By the time the Slave Trade was abolished in 1807, William Allen had been involved in the movement for 20 years. He stayed involved for the rest of his life.
William Allen was an English Quaker, born to a wealthy family in Spitalfields, England. He was a philanthropist and a leading scientist (co-founding the Pharmaceutical Society). He opened a 'soup society' and carried out agricultural experiments aimed at improving the nutrition and diet of ordinary people. He also ran a Quaker school for girls, where they were taught sciences as well as conventional lessons. He was also deeply involved in the campaign to end slavery in the British colonies.
He was horrified by the idea of slavery from an early age and was one of the first to stop eating sugar in protest. In 1805, after some years of assisting the Society for the Abolition of the Slave Trade, he was elected a 'Committee Member'. He was also a founder member and a Director of the African Institution. This body had succeeded the Sierra Leone Company, which was sponsored by philanthropists to create a colony in West Africa for slaves who had been freed through the abolitionists efforts.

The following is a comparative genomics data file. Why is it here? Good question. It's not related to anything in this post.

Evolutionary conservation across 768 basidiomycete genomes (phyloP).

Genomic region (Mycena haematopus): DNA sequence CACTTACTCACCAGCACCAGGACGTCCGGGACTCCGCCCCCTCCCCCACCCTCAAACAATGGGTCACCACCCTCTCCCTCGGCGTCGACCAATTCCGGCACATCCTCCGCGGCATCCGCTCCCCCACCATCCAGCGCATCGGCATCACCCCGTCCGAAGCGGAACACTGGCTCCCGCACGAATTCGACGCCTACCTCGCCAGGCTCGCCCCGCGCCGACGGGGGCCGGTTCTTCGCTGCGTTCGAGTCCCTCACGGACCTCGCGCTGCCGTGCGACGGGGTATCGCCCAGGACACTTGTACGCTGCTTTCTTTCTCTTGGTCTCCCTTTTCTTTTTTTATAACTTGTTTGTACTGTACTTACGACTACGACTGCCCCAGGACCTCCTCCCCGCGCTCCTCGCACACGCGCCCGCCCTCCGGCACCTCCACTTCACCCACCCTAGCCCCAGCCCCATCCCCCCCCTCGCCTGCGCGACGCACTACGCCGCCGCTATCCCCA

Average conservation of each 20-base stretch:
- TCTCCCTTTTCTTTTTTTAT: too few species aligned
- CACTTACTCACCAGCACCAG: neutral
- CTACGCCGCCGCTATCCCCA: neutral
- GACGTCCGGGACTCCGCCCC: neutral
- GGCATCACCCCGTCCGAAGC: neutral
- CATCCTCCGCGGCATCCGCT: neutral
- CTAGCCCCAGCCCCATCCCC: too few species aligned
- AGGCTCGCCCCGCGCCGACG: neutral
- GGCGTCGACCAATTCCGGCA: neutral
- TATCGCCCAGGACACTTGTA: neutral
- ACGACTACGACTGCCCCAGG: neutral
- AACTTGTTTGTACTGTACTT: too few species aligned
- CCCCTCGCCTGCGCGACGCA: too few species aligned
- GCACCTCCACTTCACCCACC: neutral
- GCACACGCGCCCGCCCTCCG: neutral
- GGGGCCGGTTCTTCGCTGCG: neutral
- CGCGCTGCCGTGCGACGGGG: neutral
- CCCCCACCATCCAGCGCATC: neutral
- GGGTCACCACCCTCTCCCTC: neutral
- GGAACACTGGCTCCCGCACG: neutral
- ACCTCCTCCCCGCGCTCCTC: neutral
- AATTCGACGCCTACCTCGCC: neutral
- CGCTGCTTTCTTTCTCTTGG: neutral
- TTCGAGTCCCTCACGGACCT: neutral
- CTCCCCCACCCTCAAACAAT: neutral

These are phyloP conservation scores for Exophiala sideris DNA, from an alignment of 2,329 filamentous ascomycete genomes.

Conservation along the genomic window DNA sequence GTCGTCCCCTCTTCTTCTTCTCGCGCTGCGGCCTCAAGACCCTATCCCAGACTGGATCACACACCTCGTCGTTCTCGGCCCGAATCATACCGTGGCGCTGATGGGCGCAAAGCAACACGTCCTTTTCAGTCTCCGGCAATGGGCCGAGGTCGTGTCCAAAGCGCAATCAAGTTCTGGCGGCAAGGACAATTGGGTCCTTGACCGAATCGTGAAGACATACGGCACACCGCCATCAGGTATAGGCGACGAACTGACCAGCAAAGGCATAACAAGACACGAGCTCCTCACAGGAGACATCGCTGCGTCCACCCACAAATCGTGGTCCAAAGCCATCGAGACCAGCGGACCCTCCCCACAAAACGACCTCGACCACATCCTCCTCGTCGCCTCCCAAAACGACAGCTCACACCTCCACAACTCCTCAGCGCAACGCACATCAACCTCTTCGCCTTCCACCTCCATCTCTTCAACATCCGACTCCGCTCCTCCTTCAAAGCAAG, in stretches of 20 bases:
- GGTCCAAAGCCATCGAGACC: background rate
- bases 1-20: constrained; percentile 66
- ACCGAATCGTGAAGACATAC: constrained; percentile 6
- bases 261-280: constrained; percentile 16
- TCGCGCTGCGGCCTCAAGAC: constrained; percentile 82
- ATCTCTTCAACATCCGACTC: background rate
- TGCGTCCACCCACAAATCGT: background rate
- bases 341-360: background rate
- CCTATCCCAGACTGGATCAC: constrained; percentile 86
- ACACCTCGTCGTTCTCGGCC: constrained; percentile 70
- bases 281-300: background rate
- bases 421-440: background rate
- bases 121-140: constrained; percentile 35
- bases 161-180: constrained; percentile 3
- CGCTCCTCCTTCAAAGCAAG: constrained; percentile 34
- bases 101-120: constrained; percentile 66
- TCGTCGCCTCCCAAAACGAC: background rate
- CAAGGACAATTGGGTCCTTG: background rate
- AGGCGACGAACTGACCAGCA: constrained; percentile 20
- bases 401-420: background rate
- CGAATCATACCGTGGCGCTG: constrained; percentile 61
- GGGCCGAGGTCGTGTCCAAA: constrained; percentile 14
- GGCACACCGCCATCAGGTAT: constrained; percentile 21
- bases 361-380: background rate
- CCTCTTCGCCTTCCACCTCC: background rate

William Allen lived to see the Slavery Abolition Act passed on August 23, 1833. However, under the act, the enslaved were not to be freed immediately but were to become "apprentices" for 6 years before being completely freed. Compensation of 20 million was to be paid to the planters. William Allen thought this very unjust, he felt the apprentice clause was wrong and he received reports from a friend, Joseph Sturge, who travelled to the West Indies, providing evidence that planters abused it.
He continued to campaign to achieve the complete freedom of African-Caribbean people. He held interviews with ministers and other officials. Protests finally forced the apprenticeship system to be abolished on 1st August, 1838. William Allen died in September 1843.